Beyond the horizon: mobility is more than just moving from A to B. It is the product of the infrastructure surrounding it, which limits or enables it.
Time for New Mobility: What would the best measures be worth without concrete implementation? Not much, exactly! And that’s why a mobility analysis is not only about evaluating the current situation and developing a catalogue of measures, but also and above all, in a very practical way, about planning the new mobility offers in line with the existing system.
From theory to practice: Last week we already looked at the added value that a first stocktaking of the current offer can provide in the form of an analysis of the public transport system. In the following, we combine these findings with concrete solutions.
Preparation is half the battle: This also applies when planning new mobility offers. To ensure that they build optimally on existing solutions, it is advisable before any system changeover to first take an initial stock in the form of an analysis of the public transport system.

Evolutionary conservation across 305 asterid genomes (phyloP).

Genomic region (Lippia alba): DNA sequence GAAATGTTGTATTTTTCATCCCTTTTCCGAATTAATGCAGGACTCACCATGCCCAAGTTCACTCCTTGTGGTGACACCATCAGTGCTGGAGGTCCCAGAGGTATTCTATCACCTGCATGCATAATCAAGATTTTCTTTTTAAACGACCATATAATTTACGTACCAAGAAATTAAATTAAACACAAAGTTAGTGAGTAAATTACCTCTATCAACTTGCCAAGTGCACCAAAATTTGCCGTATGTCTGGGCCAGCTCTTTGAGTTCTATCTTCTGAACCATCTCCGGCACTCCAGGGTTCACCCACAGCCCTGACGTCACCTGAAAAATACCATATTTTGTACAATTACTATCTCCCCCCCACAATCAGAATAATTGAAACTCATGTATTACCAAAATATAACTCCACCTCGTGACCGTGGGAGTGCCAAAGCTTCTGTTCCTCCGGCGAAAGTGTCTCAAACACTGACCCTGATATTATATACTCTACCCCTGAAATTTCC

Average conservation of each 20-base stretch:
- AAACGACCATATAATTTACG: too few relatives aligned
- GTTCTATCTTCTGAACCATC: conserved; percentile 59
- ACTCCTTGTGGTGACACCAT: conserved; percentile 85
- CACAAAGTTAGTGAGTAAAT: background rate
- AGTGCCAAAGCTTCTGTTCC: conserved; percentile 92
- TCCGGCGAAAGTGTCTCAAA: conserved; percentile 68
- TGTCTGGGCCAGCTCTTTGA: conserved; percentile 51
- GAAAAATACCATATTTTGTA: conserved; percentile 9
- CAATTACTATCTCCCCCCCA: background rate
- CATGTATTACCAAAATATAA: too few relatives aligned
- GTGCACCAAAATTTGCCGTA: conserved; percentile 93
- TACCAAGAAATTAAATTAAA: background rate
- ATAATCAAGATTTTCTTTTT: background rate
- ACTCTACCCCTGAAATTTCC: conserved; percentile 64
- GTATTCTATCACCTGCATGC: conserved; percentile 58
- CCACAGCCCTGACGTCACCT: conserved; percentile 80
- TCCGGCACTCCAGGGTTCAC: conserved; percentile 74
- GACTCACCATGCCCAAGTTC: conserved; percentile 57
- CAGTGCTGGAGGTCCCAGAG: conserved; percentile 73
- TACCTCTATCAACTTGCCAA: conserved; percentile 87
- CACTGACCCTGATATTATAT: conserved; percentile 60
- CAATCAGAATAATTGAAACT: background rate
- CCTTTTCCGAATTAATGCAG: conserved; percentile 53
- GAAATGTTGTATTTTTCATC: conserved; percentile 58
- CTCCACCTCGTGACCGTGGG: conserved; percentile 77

Whether socio-demographic or geographical data, information from travel diaries from household surveys or flows of people from mobile phone data – mobility-related data and information are available in large quantities in times of digitisation, but are still too rarely used to develop user-centred services and offers.
Changes often fail because of a fundamental question: Where do I start? The turnaround in mobility is also currently facing precisely this challenge. The question “When does which solution make sense where?” marks inevitably the beginning of every change process, but unfortunately it is also a direct deterrent due to its complexity.
Mobility is not only a prerequisite for economic growth, innovation and trade, but also for the personal well-being of people. It opens opportunities both for individual transport and for the community as a whole and is a global phenomenon with a local dimension. One mobility solution does not exist. In rural areas, for example, completely different mobility requirements can be identified compared to urban agglomerations. If we draw the line a little wider and look at mobility in an international comparison, it becomes clear that economic, cultural and geographical differences have a significant influence on our understanding of mobility.